Rules for Thanksgiving

Timothy R. Smith, a 26-year-old single guy, says that he is in the position this year of having to prepare a Thanksgiving Dinner for himself and a bunch of his friends.  He reports his relief at coming across Thanksgiving: How to Cook It Well by food critic Sam Sifton, which gives step-by-step instructions on how to do everything.  From Smith’s review of the book:

Sifton sets down rules that must be followed to guarantee success. Some of those bylaws seem to turn the tastemaker into a taskmaster, but that lends the book a certain charm.

For instance, one should always carve the turkey in the kitchen, not at the table; a first course should never precede the turkey — serve the whole meal at once; do not cook anything out of season; begin serving libations once guests arrive; and salad is always an unwelcome guest. He eschews marshmallows in any form at the Thanksgiving table, whether on sweet potatoes or dessert.

The glue of the meal is cranberry sauce and gravy. “Debate that all you like,” Sifton declares. “But they tie every element on the plate together.” And dessert should be the meal’s blissful, final amphetamine. “A proper Thanksgiving should close out with a blast of warm, gooey flavor — a burst of sugar that can give a guest just enough energy to make it from table to couch, the holiday’s final resting place.” Dessert must be a simple American classic, preferably apple or pumpkin pie with a breast of whipped cream. He disapproves of tartlets or parfaits and any form of innovative pastry.

Above all, Thanksgiving must be traditional, Sifton argues.

via Sam Sifton helps novice holiday chefs in ‘Thanksgiving: How to Cook It Well’ – The Washington Post.

I would add that the final point about tradition has to trump all other rules, including that idiosyncratic rejection of marshmallows.  He has a point about salads in the sense of green leafy healthy salads–unless one comes in under the tradition rule–though salads containing Jello and/or Cool Whip are permitted, especially if it’s never eaten except at Thanksgiving.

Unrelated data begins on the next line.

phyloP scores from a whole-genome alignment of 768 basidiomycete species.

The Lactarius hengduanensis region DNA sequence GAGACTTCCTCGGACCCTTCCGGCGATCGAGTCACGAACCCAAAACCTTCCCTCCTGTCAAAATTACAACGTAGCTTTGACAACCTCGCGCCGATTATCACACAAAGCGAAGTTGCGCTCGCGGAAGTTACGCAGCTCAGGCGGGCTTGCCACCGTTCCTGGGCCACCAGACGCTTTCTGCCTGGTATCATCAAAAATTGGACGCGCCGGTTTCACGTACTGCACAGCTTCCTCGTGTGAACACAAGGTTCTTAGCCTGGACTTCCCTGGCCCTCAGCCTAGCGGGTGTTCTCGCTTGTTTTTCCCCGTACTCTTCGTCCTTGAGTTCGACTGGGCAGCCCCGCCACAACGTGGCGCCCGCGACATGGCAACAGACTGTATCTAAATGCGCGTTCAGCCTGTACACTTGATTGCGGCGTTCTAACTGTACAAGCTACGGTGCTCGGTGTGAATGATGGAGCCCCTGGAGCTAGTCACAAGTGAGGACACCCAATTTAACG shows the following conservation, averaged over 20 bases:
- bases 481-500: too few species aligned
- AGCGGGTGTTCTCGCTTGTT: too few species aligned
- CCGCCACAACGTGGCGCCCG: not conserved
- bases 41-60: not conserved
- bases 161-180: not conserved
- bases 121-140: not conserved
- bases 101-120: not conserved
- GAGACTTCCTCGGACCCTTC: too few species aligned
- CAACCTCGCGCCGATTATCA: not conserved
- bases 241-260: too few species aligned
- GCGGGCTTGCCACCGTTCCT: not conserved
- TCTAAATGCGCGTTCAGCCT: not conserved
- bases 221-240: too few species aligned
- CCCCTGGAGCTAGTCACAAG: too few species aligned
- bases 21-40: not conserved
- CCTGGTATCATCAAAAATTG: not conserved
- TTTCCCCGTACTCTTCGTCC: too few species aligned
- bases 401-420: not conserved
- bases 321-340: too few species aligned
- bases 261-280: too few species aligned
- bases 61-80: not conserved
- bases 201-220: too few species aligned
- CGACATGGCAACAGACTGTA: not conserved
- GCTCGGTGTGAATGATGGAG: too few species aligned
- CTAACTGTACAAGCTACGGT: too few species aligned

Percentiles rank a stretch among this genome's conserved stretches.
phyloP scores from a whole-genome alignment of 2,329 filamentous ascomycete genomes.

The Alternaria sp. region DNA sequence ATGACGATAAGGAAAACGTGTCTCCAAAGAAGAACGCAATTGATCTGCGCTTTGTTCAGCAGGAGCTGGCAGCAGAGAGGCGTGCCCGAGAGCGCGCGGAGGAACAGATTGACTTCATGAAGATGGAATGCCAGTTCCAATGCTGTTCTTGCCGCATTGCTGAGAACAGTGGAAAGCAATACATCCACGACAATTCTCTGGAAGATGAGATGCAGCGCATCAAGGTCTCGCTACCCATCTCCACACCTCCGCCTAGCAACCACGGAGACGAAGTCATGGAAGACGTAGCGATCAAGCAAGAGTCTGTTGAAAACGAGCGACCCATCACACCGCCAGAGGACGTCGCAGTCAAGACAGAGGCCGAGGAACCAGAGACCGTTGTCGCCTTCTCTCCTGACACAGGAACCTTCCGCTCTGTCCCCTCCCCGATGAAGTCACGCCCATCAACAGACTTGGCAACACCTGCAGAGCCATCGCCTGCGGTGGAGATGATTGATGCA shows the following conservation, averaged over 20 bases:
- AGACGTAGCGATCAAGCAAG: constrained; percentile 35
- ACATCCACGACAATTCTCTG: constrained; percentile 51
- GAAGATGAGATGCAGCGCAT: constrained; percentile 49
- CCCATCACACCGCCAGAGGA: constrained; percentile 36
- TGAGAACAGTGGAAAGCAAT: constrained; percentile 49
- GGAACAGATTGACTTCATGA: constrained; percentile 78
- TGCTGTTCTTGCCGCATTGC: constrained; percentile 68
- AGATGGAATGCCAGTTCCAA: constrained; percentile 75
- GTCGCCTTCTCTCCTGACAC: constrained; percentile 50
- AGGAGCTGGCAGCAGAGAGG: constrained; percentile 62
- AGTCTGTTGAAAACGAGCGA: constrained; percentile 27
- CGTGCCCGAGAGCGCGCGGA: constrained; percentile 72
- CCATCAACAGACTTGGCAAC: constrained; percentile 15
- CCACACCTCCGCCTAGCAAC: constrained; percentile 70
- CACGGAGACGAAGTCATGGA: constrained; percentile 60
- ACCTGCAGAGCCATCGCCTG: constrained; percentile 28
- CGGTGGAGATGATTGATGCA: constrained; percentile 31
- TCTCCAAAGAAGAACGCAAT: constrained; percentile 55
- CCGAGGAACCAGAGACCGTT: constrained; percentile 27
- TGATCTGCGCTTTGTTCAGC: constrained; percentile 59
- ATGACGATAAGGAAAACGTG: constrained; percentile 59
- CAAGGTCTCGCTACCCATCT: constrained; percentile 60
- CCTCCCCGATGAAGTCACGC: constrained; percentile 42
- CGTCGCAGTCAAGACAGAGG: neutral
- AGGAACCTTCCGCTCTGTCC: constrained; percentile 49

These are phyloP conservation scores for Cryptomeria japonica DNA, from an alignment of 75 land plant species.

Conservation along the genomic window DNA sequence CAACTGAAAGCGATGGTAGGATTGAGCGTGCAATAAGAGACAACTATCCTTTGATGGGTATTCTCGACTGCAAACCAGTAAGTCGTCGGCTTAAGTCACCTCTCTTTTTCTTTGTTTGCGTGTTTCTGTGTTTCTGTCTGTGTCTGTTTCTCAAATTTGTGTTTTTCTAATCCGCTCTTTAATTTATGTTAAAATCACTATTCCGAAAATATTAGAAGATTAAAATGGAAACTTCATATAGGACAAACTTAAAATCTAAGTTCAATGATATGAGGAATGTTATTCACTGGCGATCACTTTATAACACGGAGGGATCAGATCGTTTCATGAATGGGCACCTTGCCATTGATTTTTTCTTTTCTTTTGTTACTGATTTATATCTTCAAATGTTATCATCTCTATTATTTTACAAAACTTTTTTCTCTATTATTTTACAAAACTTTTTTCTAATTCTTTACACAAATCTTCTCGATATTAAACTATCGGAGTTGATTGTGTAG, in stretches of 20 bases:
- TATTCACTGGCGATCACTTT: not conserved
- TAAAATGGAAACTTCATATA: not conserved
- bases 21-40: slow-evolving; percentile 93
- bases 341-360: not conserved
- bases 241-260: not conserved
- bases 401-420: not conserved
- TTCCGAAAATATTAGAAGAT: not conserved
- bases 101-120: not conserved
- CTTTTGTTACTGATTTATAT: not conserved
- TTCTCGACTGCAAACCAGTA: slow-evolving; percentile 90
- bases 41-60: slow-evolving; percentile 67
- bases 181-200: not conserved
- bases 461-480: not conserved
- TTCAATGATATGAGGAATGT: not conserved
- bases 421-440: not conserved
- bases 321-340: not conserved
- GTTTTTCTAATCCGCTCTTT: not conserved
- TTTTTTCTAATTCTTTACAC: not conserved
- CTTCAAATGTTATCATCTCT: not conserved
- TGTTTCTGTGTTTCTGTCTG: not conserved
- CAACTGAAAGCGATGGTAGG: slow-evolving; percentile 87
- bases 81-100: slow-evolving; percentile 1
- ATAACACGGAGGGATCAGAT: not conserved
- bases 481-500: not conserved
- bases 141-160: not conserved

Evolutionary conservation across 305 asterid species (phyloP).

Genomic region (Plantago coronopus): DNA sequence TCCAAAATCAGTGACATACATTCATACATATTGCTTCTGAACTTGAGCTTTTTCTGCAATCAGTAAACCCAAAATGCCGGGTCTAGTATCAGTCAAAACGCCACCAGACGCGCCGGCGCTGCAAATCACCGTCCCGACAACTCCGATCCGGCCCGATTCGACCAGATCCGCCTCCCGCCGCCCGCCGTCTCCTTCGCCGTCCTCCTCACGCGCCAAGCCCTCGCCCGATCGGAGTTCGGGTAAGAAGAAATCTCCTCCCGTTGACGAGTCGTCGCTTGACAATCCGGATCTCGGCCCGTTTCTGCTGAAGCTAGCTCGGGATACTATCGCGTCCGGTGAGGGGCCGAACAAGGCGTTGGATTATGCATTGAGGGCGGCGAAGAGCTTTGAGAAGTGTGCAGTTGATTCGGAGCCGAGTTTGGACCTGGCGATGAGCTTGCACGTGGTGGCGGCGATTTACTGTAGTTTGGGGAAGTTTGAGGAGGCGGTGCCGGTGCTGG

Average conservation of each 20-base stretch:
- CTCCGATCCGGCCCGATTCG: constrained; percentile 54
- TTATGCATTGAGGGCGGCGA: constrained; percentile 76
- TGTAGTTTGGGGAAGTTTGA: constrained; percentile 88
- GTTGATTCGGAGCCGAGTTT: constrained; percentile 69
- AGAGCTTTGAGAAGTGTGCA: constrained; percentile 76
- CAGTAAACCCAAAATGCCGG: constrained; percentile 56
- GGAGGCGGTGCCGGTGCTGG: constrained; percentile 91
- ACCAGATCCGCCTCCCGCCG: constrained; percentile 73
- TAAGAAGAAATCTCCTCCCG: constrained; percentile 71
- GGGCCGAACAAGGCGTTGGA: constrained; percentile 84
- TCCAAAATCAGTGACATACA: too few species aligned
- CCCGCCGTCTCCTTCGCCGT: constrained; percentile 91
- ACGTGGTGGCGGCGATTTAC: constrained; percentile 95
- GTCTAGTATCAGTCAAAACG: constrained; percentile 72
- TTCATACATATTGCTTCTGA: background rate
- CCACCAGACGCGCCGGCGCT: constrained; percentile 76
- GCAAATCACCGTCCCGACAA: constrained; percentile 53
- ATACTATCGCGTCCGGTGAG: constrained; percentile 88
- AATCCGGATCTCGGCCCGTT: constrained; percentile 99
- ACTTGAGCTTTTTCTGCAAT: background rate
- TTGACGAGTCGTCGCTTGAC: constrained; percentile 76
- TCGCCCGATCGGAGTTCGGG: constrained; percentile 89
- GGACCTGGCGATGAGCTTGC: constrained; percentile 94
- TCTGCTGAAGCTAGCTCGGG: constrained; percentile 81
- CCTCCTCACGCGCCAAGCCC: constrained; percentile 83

This made me think of other Thanksgiving rules:

(1)  To determine how big of a turkey you need to buy, count the number of guests and estimate how many portions each is likely to eat.  Then buy the biggest turkey you can find.

You need a gigantic turkey in order to create the impression of abundance, which, in turn, makes people feel a jolt of thankfulness.  Also, you want lots and lots of leftovers, enough to replay the feast until the Jello and Cool Whip salads run out, and, above all, to have turkey sandwiches throughout the holiday weekend and as long after that as possible.

Recipe for turkey sandwiches:  Get two pieces of soft, airy, pillowy white bread of the kind people who are serious about food scorn.  (You may have to get on E-bay to get some Wonderbread [current bid for a loaf:  $25]).  Lubricate one side of both slices with a thick layer of mayonnaise.  Pile high with turkey.  Than add a thick layer of salt, not as seasoning but as an ingredient.  Top with the other piece of bread.  Eat with potato chips.  The culinary principle is that it’s all white.  You may, however, eat it with a sweet pickle on the side.

(2)  Whether or not people like a dish has nothing to do with whether it should be served at Thanksgiving.  Foods sanctioned by ancient use must still be served, even if no one currently likes them.  New foods may be introduced, as long as the old foods are included.  If, however, a dish has been served for two successive Thanksgivings, it has become traditional and must be served from then on.

(3)  Tradition resets with the beginning of a new family.  Thus, newly married couples having their own Thanksgiving Dinner for the first time are entitled to start their own traditions, as long as they maintain some thread of continuity with the traditions of each person’s childhood.  The husband and the wife should each choose one or more dish they always had when they were growing up.  The criteria is, “It wouldn’t be Thanksgiving without it.”  In this way, two families come together into a new family.  Newly-married couples are free to add any foods they choose.  But if it is served for two successive years, rule #2 applies.